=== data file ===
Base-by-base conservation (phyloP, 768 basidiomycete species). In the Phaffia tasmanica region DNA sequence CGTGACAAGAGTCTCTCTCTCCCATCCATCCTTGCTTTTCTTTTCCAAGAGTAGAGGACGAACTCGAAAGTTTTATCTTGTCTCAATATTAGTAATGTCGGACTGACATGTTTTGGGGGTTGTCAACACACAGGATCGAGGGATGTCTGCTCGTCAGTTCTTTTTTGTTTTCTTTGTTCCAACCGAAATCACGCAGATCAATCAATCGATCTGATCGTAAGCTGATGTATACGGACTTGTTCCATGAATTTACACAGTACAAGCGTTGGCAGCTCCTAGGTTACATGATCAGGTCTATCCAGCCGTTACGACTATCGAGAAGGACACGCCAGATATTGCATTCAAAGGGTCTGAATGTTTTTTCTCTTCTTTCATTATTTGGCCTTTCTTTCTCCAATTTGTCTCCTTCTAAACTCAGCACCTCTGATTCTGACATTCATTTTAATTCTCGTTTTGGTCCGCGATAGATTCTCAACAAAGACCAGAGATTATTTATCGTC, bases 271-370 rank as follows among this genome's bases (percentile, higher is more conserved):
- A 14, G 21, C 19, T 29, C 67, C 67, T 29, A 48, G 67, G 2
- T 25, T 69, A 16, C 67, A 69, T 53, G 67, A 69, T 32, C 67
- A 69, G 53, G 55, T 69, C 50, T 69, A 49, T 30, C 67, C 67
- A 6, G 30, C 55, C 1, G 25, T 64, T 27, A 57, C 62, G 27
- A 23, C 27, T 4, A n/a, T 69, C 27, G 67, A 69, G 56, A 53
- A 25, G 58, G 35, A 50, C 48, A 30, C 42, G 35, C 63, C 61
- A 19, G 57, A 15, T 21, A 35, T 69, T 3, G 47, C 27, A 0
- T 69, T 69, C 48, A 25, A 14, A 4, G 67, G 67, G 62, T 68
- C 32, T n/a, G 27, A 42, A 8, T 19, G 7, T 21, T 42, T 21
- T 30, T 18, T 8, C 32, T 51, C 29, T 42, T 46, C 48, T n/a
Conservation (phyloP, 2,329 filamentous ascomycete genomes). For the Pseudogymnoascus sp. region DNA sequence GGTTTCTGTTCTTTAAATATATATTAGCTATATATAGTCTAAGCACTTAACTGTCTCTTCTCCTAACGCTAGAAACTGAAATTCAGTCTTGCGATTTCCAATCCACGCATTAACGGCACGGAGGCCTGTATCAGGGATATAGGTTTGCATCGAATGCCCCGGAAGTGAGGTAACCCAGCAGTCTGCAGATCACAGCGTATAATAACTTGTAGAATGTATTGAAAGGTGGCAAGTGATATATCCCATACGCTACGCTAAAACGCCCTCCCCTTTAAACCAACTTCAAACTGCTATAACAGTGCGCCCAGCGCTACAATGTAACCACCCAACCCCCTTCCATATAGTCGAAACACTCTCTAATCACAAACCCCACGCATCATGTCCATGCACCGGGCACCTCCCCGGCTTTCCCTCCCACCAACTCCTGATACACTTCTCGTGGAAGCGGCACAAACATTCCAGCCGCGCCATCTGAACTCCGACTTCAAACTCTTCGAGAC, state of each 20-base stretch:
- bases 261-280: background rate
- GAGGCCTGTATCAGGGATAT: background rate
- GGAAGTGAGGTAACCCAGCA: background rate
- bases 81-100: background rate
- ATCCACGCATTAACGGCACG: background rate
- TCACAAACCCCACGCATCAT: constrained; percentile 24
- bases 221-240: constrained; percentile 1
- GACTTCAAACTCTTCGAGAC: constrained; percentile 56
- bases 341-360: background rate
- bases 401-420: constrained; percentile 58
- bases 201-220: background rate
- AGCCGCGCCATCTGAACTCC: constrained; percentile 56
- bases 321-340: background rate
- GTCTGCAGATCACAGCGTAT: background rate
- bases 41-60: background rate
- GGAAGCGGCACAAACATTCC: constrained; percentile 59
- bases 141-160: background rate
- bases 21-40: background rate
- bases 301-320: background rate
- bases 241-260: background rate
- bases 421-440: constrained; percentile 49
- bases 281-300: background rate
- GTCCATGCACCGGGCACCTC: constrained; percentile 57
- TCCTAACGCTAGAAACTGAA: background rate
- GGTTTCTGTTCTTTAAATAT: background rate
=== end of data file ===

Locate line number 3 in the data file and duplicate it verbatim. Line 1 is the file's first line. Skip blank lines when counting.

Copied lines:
- T 25, T 69, A 16, C 67, A 69, T 53, G 67, A 69, T 32, C 67